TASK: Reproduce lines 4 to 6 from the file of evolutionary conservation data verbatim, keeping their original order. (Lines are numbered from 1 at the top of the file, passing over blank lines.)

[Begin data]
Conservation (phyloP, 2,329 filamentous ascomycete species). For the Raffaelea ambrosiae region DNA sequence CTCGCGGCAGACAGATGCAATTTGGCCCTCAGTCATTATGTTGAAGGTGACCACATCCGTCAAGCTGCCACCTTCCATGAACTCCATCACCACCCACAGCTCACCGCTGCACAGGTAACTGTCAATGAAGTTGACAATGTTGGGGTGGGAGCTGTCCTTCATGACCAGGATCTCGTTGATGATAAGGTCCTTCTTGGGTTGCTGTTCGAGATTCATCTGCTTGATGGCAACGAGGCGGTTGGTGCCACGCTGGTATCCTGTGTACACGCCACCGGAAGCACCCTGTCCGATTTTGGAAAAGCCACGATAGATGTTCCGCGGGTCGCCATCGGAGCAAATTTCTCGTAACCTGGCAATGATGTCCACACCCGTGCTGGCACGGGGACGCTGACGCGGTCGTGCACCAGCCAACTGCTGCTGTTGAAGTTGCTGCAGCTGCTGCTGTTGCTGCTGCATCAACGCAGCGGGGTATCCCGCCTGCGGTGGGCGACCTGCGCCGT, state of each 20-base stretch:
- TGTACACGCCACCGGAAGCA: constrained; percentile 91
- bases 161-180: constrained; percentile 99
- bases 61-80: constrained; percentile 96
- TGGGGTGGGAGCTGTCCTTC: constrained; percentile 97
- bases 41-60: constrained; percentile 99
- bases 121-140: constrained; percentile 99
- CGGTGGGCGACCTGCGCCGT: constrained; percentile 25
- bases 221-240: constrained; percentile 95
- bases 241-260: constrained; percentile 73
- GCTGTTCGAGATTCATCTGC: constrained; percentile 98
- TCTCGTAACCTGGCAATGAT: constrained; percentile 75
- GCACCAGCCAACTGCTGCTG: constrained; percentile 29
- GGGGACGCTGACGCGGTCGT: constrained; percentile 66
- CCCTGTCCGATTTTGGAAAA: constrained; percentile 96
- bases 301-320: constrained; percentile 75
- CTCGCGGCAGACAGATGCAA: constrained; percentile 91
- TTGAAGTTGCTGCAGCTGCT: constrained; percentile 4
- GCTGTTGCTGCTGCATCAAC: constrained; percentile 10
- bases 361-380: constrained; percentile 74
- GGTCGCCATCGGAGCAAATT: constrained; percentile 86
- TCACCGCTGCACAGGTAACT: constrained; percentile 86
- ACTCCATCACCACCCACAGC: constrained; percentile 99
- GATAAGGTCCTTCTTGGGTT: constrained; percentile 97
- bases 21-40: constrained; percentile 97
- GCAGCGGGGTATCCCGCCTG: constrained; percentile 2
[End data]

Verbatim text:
- bases 61-80: constrained; percentile 96
- TGGGGTGGGAGCTGTCCTTC: constrained; percentile 97
- bases 41-60: constrained; percentile 99